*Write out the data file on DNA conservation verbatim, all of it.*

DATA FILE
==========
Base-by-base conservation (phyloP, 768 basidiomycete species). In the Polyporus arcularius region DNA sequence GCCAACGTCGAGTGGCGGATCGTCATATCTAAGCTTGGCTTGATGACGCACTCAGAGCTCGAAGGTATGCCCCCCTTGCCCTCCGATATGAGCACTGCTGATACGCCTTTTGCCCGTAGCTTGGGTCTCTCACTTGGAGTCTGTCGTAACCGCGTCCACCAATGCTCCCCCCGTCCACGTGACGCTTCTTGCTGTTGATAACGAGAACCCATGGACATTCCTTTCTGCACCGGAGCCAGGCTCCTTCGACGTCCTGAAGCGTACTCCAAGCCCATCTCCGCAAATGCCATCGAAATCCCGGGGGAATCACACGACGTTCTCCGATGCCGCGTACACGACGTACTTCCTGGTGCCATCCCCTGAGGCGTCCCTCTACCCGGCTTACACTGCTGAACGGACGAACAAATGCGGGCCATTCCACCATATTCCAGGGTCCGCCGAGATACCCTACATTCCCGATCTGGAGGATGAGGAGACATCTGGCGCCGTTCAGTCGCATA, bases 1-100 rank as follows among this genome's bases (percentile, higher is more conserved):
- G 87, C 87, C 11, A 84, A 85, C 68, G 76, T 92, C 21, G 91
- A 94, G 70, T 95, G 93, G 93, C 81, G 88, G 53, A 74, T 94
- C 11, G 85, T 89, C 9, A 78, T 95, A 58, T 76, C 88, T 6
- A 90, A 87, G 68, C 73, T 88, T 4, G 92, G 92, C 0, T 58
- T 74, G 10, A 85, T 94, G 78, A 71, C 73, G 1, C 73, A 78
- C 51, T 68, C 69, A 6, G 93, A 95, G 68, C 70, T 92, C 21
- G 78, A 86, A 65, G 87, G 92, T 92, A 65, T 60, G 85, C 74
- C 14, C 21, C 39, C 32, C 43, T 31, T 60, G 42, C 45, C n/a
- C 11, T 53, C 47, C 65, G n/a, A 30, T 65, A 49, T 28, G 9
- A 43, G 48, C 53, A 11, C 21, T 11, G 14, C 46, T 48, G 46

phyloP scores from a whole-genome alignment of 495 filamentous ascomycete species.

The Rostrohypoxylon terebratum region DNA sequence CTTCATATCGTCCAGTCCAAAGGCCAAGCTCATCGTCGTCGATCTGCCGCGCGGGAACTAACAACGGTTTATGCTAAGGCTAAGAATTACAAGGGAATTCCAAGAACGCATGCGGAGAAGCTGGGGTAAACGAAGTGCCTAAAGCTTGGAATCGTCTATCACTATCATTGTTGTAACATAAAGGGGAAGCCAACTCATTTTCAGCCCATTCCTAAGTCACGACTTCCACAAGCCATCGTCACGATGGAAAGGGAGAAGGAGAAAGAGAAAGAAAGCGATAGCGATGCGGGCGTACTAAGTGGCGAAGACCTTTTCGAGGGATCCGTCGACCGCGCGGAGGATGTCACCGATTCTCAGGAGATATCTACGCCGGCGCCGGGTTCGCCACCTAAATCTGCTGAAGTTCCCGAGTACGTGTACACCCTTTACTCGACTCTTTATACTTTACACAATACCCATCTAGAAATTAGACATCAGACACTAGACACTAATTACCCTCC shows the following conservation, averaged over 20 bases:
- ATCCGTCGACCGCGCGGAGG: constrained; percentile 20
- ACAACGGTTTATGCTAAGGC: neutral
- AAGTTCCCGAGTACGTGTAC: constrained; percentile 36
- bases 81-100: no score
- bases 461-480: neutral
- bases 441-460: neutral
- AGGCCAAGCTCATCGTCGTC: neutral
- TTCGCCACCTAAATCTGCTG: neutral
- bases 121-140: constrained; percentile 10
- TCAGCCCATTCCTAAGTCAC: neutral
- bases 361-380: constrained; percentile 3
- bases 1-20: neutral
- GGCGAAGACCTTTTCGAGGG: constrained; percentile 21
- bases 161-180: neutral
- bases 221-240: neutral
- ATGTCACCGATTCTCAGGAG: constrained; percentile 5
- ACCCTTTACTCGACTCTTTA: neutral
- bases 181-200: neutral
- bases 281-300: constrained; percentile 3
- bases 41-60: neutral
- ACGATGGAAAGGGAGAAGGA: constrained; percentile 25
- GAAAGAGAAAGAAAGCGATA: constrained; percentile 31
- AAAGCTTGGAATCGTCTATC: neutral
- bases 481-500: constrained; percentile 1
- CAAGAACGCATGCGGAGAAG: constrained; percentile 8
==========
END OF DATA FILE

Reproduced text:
Base-by-base conservation (phyloP, 768 basidiomycete species). In the Polyporus arcularius region DNA sequence GCCAACGTCGAGTGGCGGATCGTCATATCTAAGCTTGGCTTGATGACGCACTCAGAGCTCGAAGGTATGCCCCCCTTGCCCTCCGATATGAGCACTGCTGATACGCCTTTTGCCCGTAGCTTGGGTCTCTCACTTGGAGTCTGTCGTAACCGCGTCCACCAATGCTCCCCCCGTCCACGTGACGCTTCTTGCTGTTGATAACGAGAACCCATGGACATTCCTTTCTGCACCGGAGCCAGGCTCCTTCGACGTCCTGAAGCGTACTCCAAGCCCATCTCCGCAAATGCCATCGAAATCCCGGGGGAATCACACGACGTTCTCCGATGCCGCGTACACGACGTACTTCCTGGTGCCATCCCCTGAGGCGTCCCTCTACCCGGCTTACACTGCTGAACGGACGAACAAATGCGGGCCATTCCACCATATTCCAGGGTCCGCCGAGATACCCTACATTCCCGATCTGGAGGATGAGGAGACATCTGGCGCCGTTCAGTCGCATA, bases 1-100 rank as follows among this genome's bases (percentile, higher is more conserved):
- G 87, C 87, C 11, A 84, A 85, C 68, G 76, T 92, C 21, G 91
- A 94, G 70, T 95, G 93, G 93, C 81, G 88, G 53, A 74, T 94
- C 11, G 85, T 89, C 9, A 78, T 95, A 58, T 76, C 88, T 6
- A 90, A 87, G 68, C 73, T 88, T 4, G 92, G 92, C 0, T 58
- T 74, G 10, A 85, T 94, G 78, A 71, C 73, G 1, C 73, A 78
- C 51, T 68, C 69, A 6, G 93, A 95, G 68, C 70, T 92, C 21
- G 78, A 86, A 65, G 87, G 92, T 92, A 65, T 60, G 85, C 74
- C 14, C 21, C 39, C 32, C 43, T 31, T 60, G 42, C 45, C n/a
- C 11, T 53, C 47, C 65, G n/a, A 30, T 65, A 49, T 28, G 9
- A 43, G 48, C 53, A 11, C 21, T 11, G 14, C 46, T 48, G 46

phyloP scores from a whole-genome alignment of 495 filamentous ascomycete species.

The Rostrohypoxylon terebratum region DNA sequence CTTCATATCGTCCAGTCCAAAGGCCAAGCTCATCGTCGTCGATCTGCCGCGCGGGAACTAACAACGGTTTATGCTAAGGCTAAGAATTACAAGGGAATTCCAAGAACGCATGCGGAGAAGCTGGGGTAAACGAAGTGCCTAAAGCTTGGAATCGTCTATCACTATCATTGTTGTAACATAAAGGGGAAGCCAACTCATTTTCAGCCCATTCCTAAGTCACGACTTCCACAAGCCATCGTCACGATGGAAAGGGAGAAGGAGAAAGAGAAAGAAAGCGATAGCGATGCGGGCGTACTAAGTGGCGAAGACCTTTTCGAGGGATCCGTCGACCGCGCGGAGGATGTCACCGATTCTCAGGAGATATCTACGCCGGCGCCGGGTTCGCCACCTAAATCTGCTGAAGTTCCCGAGTACGTGTACACCCTTTACTCGACTCTTTATACTTTACACAATACCCATCTAGAAATTAGACATCAGACACTAGACACTAATTACCCTCC shows the following conservation, averaged over 20 bases:
- ATCCGTCGACCGCGCGGAGG: constrained; percentile 20
- ACAACGGTTTATGCTAAGGC: neutral
- AAGTTCCCGAGTACGTGTAC: constrained; percentile 36
- bases 81-100: no score
- bases 461-480: neutral
- bases 441-460: neutral
- AGGCCAAGCTCATCGTCGTC: neutral
- TTCGCCACCTAAATCTGCTG: neutral
- bases 121-140: constrained; percentile 10
- TCAGCCCATTCCTAAGTCAC: neutral
- bases 361-380: constrained; percentile 3
- bases 1-20: neutral
- GGCGAAGACCTTTTCGAGGG: constrained; percentile 21
- bases 161-180: neutral
- bases 221-240: neutral
- ATGTCACCGATTCTCAGGAG: constrained; percentile 5
- ACCCTTTACTCGACTCTTTA: neutral
- bases 181-200: neutral
- bases 281-300: constrained; percentile 3
- bases 41-60: neutral
- ACGATGGAAAGGGAGAAGGA: constrained; percentile 25
- GAAAGAGAAAGAAAGCGATA: constrained; percentile 31
- AAAGCTTGGAATCGTCTATC: neutral
- bases 481-500: constrained; percentile 1
- CAAGAACGCATGCGGAGAAG: constrained; percentile 8